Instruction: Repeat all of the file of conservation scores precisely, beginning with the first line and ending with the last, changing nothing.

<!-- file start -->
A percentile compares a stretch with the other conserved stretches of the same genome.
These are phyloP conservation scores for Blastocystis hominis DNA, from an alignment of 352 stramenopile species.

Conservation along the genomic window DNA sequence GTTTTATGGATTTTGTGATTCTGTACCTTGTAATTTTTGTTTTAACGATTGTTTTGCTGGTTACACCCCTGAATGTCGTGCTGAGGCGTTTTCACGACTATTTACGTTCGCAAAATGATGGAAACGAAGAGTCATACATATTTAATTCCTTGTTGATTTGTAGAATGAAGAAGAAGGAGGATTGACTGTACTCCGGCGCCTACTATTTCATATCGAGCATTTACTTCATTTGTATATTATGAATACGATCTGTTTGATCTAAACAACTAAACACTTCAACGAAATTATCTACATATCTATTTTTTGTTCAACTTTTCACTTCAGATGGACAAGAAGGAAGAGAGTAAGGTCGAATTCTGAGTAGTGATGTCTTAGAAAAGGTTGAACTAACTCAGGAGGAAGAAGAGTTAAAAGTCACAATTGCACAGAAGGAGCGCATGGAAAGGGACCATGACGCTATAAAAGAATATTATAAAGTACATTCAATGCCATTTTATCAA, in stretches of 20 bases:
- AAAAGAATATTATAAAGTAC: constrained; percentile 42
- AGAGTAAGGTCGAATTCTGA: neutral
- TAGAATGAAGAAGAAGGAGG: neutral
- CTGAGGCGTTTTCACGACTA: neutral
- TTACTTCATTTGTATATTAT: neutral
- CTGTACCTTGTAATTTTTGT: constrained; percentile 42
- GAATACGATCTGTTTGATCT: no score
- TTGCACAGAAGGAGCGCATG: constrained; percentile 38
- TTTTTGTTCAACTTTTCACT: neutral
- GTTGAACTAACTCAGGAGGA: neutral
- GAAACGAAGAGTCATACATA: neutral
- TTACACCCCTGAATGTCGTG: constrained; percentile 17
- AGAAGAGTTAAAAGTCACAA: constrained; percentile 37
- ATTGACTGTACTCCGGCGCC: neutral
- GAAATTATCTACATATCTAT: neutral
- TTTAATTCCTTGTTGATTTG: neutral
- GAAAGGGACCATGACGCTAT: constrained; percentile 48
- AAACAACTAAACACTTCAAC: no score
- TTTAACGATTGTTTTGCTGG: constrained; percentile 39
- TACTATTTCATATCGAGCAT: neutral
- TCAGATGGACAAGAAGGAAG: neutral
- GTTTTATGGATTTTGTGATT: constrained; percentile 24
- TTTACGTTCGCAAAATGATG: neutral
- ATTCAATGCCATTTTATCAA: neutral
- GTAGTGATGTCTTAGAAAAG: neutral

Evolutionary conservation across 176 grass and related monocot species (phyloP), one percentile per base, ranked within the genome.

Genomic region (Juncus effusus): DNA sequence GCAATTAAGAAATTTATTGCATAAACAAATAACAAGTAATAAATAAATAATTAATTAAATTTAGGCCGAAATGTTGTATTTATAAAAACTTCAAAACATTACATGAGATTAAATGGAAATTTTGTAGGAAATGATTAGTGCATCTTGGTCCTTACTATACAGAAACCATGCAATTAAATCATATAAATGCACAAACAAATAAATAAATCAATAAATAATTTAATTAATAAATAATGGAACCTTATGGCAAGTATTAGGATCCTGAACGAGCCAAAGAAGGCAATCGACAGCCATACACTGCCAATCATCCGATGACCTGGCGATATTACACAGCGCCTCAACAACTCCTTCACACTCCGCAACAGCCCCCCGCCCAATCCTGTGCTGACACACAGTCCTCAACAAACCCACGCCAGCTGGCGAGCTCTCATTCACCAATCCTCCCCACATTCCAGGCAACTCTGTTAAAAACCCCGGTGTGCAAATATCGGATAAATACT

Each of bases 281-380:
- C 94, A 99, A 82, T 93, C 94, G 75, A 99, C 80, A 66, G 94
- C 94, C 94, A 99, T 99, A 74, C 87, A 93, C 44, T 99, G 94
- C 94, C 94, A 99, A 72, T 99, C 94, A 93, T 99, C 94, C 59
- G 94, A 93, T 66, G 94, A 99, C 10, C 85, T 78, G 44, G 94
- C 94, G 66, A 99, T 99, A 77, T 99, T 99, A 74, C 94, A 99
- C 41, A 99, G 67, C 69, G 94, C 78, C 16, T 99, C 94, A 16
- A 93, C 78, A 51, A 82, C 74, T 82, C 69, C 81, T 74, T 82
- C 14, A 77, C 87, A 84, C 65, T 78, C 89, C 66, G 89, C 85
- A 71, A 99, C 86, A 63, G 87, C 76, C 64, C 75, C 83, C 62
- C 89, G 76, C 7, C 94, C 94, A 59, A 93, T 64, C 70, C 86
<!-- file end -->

A percentile compares a stretch with the other conserved stretches of the same genome.
These are phyloP conservation scores for Blastocystis hominis DNA, from an alignment of 352 stramenopile species.

Conservation along the genomic window DNA sequence GTTTTATGGATTTTGTGATTCTGTACCTTGTAATTTTTGTTTTAACGATTGTTTTGCTGGTTACACCCCTGAATGTCGTGCTGAGGCGTTTTCACGACTATTTACGTTCGCAAAATGATGGAAACGAAGAGTCATACATATTTAATTCCTTGTTGATTTGTAGAATGAAGAAGAAGGAGGATTGACTGTACTCCGGCGCCTACTATTTCATATCGAGCATTTACTTCATTTGTATATTATGAATACGATCTGTTTGATCTAAACAACTAAACACTTCAACGAAATTATCTACATATCTATTTTTTGTTCAACTTTTCACTTCAGATGGACAAGAAGGAAGAGAGTAAGGTCGAATTCTGAGTAGTGATGTCTTAGAAAAGGTTGAACTAACTCAGGAGGAAGAAGAGTTAAAAGTCACAATTGCACAGAAGGAGCGCATGGAAAGGGACCATGACGCTATAAAAGAATATTATAAAGTACATTCAATGCCATTTTATCAA, in stretches of 20 bases:
- AAAAGAATATTATAAAGTAC: constrained; percentile 42
- AGAGTAAGGTCGAATTCTGA: neutral
- TAGAATGAAGAAGAAGGAGG: neutral
- CTGAGGCGTTTTCACGACTA: neutral
- TTACTTCATTTGTATATTAT: neutral
- CTGTACCTTGTAATTTTTGT: constrained; percentile 42
- GAATACGATCTGTTTGATCT: no score
- TTGCACAGAAGGAGCGCATG: constrained; percentile 38
- TTTTTGTTCAACTTTTCACT: neutral
- GTTGAACTAACTCAGGAGGA: neutral
- GAAACGAAGAGTCATACATA: neutral
- TTACACCCCTGAATGTCGTG: constrained; percentile 17
- AGAAGAGTTAAAAGTCACAA: constrained; percentile 37
- ATTGACTGTACTCCGGCGCC: neutral
- GAAATTATCTACATATCTAT: neutral
- TTTAATTCCTTGTTGATTTG: neutral
- GAAAGGGACCATGACGCTAT: constrained; percentile 48
- AAACAACTAAACACTTCAAC: no score
- TTTAACGATTGTTTTGCTGG: constrained; percentile 39
- TACTATTTCATATCGAGCAT: neutral
- TCAGATGGACAAGAAGGAAG: neutral
- GTTTTATGGATTTTGTGATT: constrained; percentile 24
- TTTACGTTCGCAAAATGATG: neutral
- ATTCAATGCCATTTTATCAA: neutral
- GTAGTGATGTCTTAGAAAAG: neutral

Evolutionary conservation across 176 grass and related monocot species (phyloP), one percentile per base, ranked within the genome.

Genomic region (Juncus effusus): DNA sequence GCAATTAAGAAATTTATTGCATAAACAAATAACAAGTAATAAATAAATAATTAATTAAATTTAGGCCGAAATGTTGTATTTATAAAAACTTCAAAACATTACATGAGATTAAATGGAAATTTTGTAGGAAATGATTAGTGCATCTTGGTCCTTACTATACAGAAACCATGCAATTAAATCATATAAATGCACAAACAAATAAATAAATCAATAAATAATTTAATTAATAAATAATGGAACCTTATGGCAAGTATTAGGATCCTGAACGAGCCAAAGAAGGCAATCGACAGCCATACACTGCCAATCATCCGATGACCTGGCGATATTACACAGCGCCTCAACAACTCCTTCACACTCCGCAACAGCCCCCCGCCCAATCCTGTGCTGACACACAGTCCTCAACAAACCCACGCCAGCTGGCGAGCTCTCATTCACCAATCCTCCCCACATTCCAGGCAACTCTGTTAAAAACCCCGGTGTGCAAATATCGGATAAATACT

Each of bases 281-380:
- C 94, A 99, A 82, T 93, C 94, G 75, A 99, C 80, A 66, G 94
- C 94, C 94, A 99, T 99, A 74, C 87, A 93, C 44, T 99, G 94
- C 94, C 94, A 99, A 72, T 99, C 94, A 93, T 99, C 94, C 59
- G 94, A 93, T 66, G 94, A 99, C 10, C 85, T 78, G 44, G 94
- C 94, G 66, A 99, T 99, A 77, T 99, T 99, A 74, C 94, A 99
- C 41, A 99, G 67, C 69, G 94, C 78, C 16, T 99, C 94, A 16
- A 93, C 78, A 51, A 82, C 74, T 82, C 69, C 81, T 74, T 82
- C 14, A 77, C 87, A 84, C 65, T 78, C 89, C 66, G 89, C 85
- A 71, A 99, C 86, A 63, G 87, C 76, C 64, C 75, C 83, C 62
- C 89, G 76, C 7, C 94, C 94, A 59, A 93, T 64, C 70, C 86